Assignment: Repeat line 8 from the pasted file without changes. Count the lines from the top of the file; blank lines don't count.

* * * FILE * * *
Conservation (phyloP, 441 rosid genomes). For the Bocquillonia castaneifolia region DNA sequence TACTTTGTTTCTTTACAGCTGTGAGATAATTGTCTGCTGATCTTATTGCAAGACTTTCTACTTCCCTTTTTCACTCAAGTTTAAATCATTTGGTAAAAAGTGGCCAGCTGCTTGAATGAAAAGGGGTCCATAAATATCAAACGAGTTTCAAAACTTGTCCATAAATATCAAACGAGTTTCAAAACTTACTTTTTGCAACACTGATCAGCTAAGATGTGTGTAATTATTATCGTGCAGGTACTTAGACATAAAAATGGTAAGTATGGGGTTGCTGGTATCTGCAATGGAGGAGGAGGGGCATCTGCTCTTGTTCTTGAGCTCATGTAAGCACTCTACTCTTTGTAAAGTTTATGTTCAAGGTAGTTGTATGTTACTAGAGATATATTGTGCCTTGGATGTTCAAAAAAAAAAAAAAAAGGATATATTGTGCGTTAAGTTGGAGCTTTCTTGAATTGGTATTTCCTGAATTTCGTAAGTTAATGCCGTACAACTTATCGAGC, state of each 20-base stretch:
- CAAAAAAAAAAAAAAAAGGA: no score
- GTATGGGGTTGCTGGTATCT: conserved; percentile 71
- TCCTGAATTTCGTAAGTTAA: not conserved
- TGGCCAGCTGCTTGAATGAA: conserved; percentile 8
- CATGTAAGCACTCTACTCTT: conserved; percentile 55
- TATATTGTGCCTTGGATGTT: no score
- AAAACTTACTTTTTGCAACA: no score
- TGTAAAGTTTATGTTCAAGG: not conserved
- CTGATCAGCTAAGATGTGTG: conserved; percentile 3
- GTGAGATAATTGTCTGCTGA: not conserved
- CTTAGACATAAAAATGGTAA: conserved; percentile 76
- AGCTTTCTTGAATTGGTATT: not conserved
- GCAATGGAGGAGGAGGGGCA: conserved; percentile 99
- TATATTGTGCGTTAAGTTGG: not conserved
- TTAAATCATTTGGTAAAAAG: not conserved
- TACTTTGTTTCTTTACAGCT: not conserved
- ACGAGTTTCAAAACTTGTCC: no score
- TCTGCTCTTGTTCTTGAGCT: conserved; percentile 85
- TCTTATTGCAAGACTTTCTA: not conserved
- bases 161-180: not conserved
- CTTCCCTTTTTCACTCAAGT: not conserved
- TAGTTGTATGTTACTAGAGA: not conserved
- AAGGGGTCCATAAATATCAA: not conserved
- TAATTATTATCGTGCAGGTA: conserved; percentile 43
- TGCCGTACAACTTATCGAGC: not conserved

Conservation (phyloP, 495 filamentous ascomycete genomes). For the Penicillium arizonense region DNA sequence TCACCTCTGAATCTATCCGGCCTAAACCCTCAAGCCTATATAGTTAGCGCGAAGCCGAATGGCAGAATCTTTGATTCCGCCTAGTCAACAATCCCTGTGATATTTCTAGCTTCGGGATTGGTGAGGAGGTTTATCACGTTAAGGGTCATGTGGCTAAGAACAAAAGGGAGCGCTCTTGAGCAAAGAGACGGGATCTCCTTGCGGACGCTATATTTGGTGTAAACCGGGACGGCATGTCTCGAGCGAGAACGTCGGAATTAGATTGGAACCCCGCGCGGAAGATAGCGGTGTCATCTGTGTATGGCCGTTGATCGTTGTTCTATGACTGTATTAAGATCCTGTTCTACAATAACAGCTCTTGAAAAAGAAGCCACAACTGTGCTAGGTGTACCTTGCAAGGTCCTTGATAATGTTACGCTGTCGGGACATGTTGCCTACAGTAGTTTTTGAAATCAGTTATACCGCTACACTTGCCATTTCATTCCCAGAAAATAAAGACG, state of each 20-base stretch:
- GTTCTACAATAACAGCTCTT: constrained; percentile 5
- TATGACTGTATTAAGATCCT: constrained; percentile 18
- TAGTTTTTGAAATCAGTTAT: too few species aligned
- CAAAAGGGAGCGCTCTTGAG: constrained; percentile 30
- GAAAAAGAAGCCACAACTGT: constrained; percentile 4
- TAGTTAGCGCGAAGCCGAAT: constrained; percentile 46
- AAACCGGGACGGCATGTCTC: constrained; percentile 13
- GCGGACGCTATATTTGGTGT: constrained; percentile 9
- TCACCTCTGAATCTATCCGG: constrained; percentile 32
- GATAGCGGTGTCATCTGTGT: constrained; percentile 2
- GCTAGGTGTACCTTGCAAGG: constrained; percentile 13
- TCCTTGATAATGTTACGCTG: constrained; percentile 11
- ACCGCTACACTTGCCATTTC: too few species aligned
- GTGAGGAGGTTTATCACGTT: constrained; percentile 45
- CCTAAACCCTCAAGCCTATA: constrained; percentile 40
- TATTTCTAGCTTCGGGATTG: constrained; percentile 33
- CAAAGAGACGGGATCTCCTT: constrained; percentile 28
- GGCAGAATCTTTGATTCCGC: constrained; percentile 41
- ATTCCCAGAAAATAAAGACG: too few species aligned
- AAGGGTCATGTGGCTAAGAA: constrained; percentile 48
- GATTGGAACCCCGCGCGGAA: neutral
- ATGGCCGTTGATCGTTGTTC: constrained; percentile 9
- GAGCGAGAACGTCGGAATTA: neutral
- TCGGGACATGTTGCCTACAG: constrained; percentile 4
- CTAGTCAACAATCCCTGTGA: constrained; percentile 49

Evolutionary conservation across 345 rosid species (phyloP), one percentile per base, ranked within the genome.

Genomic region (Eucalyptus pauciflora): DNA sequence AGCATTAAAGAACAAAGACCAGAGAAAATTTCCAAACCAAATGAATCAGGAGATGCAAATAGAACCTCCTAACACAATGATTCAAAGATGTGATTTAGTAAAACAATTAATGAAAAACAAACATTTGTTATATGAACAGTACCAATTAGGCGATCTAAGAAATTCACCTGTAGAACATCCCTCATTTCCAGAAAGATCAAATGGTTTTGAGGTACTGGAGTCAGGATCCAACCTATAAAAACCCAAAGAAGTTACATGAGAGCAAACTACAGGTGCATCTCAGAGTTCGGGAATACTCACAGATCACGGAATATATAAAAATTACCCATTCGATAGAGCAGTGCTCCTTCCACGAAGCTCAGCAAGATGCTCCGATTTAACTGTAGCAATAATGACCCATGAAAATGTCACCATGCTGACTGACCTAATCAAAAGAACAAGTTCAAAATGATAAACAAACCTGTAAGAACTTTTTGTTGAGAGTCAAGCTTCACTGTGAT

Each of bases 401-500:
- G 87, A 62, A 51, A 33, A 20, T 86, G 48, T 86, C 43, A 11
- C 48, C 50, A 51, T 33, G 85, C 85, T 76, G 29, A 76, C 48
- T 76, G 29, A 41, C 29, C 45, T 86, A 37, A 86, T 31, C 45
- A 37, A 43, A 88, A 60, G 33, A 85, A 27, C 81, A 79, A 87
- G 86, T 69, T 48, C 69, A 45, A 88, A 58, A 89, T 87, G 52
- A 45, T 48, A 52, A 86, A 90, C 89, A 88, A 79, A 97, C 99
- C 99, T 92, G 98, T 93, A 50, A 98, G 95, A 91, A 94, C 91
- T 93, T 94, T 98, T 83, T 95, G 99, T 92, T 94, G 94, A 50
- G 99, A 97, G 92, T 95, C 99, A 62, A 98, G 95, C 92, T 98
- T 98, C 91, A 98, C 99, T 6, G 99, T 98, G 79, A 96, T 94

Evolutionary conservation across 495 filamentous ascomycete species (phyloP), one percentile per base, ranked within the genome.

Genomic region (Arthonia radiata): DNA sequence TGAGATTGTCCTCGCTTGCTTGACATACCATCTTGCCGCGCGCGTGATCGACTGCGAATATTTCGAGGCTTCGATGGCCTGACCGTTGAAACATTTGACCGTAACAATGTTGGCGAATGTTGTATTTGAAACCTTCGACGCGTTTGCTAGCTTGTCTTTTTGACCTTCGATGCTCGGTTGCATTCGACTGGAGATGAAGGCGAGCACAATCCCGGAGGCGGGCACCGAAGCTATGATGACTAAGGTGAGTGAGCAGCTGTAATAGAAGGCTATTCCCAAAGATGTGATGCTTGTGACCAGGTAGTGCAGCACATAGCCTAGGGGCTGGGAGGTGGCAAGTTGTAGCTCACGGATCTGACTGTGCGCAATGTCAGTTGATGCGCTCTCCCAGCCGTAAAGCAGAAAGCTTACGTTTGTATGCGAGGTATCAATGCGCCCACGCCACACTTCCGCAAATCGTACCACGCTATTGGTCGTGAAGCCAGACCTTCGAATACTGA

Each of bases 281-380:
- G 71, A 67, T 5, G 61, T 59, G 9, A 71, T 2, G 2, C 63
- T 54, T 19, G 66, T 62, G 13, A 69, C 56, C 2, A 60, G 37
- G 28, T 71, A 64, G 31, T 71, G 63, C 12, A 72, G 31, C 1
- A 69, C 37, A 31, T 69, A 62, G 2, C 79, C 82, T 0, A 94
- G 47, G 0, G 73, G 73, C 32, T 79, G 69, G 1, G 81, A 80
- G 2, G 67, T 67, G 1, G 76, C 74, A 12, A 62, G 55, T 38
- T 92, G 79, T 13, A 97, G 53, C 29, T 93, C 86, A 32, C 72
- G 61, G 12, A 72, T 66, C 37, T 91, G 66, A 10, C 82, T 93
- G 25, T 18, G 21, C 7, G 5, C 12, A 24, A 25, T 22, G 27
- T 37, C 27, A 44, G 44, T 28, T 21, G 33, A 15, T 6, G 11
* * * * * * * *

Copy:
- AAAACTTACTTTTTGCAACA: no score